Healthcare Library

Warts

If you're a nature lover and find warts on your hand, you don't have to stop picking up frogs or toads. Actually, you have a virus that is pretty harmless, except for your warts being unsightly. Warts are small, usually painless growths on your skin, caused by a type of virus called human papillomavirus (HPV). Even though they're generally harmless, they can be disfiguring and embarrassing, and occasionally they itch or hurt, particularly on your feet. The typical wart is a raised or oval growth on your skin. It has a rough surface. Warts may look light, dark, or black. Most adults are familiar with the look of a typical wart and have little trouble recognizing one. Unusual warts in children, however, may be more difficult for parents to notice. The different types of warts include; Common warts, which usually appear on your hands. Flat warts, which are generally found on your face and forehead. They are most common in children. Genital warts. Plantar warts, found on the soles of your feet. And, Subungual and periungual warts, which appear under and around your fingernails or toenails. Your doctor will generally diagnose your warts simply by their location and appearance. Even so, your doctor may want to cut into a wart to confirm that it is not a corn, callus, or skin cancer. This is called a biopsy. Over-the-counter medications can often remove warts. You'll need to apply them to the wart every day for several weeks. It helps to file the wart down when it's damp (for example, after a bath or shower) before applying these medicines. DO NOT treat warts on your face or genitals yourself. See your doctor instead. You can treat pain and pressure from plantar warts with special cushions you can find at a drug store. If your warts keep coming back, or don't go away, your doctor may use stronger prescription medicines, like podophylin or salicylic acid. Some warts may need to be surgically removed or frozen. Some warts will disappear without treatment, but it may take a couple of years. Treated or not, warts that go away often reappear, and all warts can spread from one part of your own body to another. They can be contagious, but it's uncommon to spread them to another person. Just don't remove a wart yourself by burning, cutting, or tearing at it. Call your doctor, and get the right treatment.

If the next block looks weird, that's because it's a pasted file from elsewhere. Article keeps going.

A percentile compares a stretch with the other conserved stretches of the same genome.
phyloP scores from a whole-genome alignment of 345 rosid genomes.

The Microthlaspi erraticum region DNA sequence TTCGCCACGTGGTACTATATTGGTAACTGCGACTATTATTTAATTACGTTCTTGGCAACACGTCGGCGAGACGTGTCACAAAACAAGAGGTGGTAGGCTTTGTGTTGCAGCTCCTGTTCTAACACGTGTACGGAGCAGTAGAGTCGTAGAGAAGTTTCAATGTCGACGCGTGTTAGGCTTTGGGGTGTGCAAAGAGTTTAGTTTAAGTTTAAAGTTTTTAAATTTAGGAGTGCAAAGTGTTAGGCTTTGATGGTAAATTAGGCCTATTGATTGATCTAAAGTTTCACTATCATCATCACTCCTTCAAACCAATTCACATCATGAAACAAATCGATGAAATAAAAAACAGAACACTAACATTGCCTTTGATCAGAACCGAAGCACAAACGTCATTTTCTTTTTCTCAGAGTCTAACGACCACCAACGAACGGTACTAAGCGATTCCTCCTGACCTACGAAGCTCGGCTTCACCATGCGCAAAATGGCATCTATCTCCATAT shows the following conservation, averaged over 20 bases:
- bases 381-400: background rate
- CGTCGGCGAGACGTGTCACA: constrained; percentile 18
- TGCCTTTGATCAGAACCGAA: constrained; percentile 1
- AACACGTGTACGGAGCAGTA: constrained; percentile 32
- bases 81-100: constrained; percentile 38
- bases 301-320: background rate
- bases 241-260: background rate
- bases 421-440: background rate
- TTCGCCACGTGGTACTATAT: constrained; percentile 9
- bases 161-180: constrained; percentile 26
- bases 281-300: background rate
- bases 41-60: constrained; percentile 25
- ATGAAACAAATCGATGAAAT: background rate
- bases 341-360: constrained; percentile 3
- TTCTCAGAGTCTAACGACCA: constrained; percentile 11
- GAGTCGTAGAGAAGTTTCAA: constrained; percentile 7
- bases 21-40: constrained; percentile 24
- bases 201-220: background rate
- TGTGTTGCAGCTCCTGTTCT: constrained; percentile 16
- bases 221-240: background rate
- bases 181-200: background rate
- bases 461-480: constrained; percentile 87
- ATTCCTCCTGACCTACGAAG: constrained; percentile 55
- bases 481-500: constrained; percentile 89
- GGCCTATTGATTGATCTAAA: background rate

Warts

Review Date: 5/20/2019

Reviewed By: Laura J. Martin, MD, MPH, ABIM Board Certified in Internal Medicine and Hospice and Palliative Medicine, Atlanta, GA. Also reviewed by David Zieve, MD, MHA, Medical Director, Brenda Conaway, Editorial Director, and the A.D.A.M. Editorial team.

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